We leave our '17 Forester XT in a garage from October to May (8 months) at times. Use a trickle charger, full tank with stabilizer, and flat stoppers for the tires. No problems.
We once omitted the trickle charger (I was concerned with leaving it plugged in, unattended) and, of course, the battery was dead. However, AAA restarted it and it's been fine since then.
Mercedes Benz is a different animal. We left it alone and expected to return in 2 months; however, COVID delayed our return for a month. After 6 weeks I started getting text messages the battery needed attention, but there was no way to charge it because we were gone. Eventually the messages stopped...when we returned, I charged the battery and it started OK. HOWEVER, when I took it for service, it failed all sorts of electrical tests and they replaced the battery and other items (fortunately under warranty). The owner's manual does warn not to leave it uncharged more than 6 weeks or bad things will happen...they were right!
LONG-TRIP : For the Duration that you mention :
(1) full fuel tank w/o additives; (2) battery "maintainer" best answer (they are slightly different from a "charger", do a GOOGLE Search); and now for the "secret" that SUbaru does NOT want owners to know about .......
(3) if ever stuck w/o access to AC-Power (airports, etc.) there is the SECRET option ... of pulling the "BackUp-Fuse , which is NOT for the Back-Up-Lights : it is the "mystery" fuse that is pulled at the Factory after final assembly & System-Testing, before it is shipped to dealers; it kills power to all the Electronic Systems that slowly ruin the battery if the Vehicle sits on Dealer-Lots for several months.... If you do pull it, you may need to re-set some of your Electronics when you return to your Vehicle ...... : it is one of the Listed-Fuses under the Hood, usually a small fuse fairly near the Fuse-Puller Tool storage , check you Cover for its Name, and Fuse Number. It sits there in full view, awaiting "discovery" !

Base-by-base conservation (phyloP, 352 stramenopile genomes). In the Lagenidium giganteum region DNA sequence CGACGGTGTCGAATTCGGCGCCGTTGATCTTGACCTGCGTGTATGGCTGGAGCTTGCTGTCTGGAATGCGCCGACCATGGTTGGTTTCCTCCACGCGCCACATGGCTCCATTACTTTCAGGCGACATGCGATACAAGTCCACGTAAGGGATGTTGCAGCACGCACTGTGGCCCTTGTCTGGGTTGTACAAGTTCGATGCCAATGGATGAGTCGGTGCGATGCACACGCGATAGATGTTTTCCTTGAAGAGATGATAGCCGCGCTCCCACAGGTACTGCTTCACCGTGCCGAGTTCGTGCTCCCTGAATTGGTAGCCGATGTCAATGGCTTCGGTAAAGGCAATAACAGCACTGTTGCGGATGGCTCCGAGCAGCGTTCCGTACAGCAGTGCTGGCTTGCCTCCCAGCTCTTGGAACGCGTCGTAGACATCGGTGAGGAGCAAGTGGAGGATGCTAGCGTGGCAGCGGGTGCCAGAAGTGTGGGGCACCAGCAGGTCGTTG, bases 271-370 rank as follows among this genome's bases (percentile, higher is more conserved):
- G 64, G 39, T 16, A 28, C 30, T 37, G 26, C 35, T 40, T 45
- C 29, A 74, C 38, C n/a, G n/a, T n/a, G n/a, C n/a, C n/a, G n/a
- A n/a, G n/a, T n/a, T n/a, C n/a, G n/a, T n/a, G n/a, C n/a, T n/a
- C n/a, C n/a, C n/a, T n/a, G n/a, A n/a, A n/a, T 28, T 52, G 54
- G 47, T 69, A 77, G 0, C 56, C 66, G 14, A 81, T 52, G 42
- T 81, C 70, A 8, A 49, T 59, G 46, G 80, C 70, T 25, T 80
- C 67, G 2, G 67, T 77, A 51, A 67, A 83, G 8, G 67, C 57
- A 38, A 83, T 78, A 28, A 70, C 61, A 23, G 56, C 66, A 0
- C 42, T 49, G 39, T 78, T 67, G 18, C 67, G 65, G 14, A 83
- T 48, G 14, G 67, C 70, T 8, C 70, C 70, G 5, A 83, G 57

I would like to relate a storage story which while it does not involve a Subaru is a cautionary tale. In 1973 I parked my '69 GTO convertible on the 2nd floor of a storage garage while I attended the S. E. Asian war games. The car was to sit for about 14 months. I removed the battery, drained the gas, ran the engine dry, used stands to take the weight off the tires (Kelly Springfield Wide ovals), and covered the car with a breathable cover. All was good, except the garage caught fire about 10 mos. into the storage and my GTO along with about 50 other vehicle were lost.
So, you never know....
Optimate and C-Tek make decent battery conditioners/trickle chargers that are designed to be left on the car for days, week or even months, where it will keep the battery in a condition you can get in and start the engine straight away. No need to disconnect anything with the charger on too. I've had mine for years and very happy with it. As you have start-stop, you might have an AGM battery? So check whichever charger you go with, can cater to your battery type.
If you're concerned over fuel, run it very low, then fill up with ethanol-free fuel. Sunoco used to sell it but unsure personally who else might sell it these days.